34,000 New Commercial Airplanes Worldwide by 2031The American plane-maker Boeing just came out with a forecast for China's airplane needs for the next 20 years, and the numbers are pretty impressive: 5,260 new commercial airplanes valued at $670 billion. This would make China the second largest market for new commercial airplanes.
"It's impressive that over 75 percent of the demand in China will be for growth instead of replacement," said Randy Tinseth, Boeing Commercial Airplanes vice president of Marketing. "Sustained strong economic growth, growing trade activities and increasing personal wealth are some of the driving forces. Travelers also care about increased connectivity, efficiency and lower prices."Worldwide, Boeing projects investments of $4.5 trillion for 34,000 new commercial airplanes to be delivered during the next 20 years.
Putting it in ContextIn many regards, air travel is great. It fosters understanding between cultures and cooperation between countries, and it makes travel accessible to almost everybody, so they can see their loved ones even if they live far away. But there are also negatives because all these planes run on fossil fuels, and since the number of planes is going up so fast, even if each individual plane is getting more fuel efficient over time, the sheer number of planes in the air means that CO2 emissions from air travel is going to go up dramatically if we don't do something.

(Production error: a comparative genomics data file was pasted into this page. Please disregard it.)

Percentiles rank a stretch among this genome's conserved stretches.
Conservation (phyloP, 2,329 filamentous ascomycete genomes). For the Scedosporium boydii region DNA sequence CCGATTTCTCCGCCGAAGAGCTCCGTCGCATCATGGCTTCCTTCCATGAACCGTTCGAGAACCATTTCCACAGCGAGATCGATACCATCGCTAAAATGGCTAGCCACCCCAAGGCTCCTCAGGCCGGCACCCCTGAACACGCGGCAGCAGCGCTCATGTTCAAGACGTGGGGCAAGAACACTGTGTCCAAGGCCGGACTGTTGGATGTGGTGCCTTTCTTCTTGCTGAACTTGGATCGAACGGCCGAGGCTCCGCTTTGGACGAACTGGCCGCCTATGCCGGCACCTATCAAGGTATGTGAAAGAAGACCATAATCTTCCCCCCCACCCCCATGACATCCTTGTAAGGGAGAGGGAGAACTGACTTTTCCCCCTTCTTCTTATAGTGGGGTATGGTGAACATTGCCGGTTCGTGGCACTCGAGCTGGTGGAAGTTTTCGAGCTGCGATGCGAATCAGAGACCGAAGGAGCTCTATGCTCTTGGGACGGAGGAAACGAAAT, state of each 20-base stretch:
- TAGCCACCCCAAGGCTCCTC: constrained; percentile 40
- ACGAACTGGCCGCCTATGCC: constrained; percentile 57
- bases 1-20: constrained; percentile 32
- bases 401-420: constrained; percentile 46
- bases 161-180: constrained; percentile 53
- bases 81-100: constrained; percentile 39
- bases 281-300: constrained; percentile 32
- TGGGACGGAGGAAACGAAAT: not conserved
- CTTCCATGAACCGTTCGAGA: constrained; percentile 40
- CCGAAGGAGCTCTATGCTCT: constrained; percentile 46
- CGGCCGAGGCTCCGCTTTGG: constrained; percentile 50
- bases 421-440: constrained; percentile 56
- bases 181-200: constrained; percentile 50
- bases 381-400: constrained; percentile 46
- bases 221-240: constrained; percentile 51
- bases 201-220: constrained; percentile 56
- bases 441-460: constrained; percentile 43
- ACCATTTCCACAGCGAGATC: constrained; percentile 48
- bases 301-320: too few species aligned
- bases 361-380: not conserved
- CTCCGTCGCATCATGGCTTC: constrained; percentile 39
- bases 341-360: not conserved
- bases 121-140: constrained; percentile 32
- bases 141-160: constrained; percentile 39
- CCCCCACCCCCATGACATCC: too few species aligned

What could that something be?
The most obvious solutions are 1) a radical change in airplane geometry to make them much more fuel-efficient and carry more passenger (thus compound the benefits in CO2 per passenger/mile) and 2) run them on carbon-neutral biofuels from non-food sources (algae, camelina, switchgrass, waste biomass, whatever).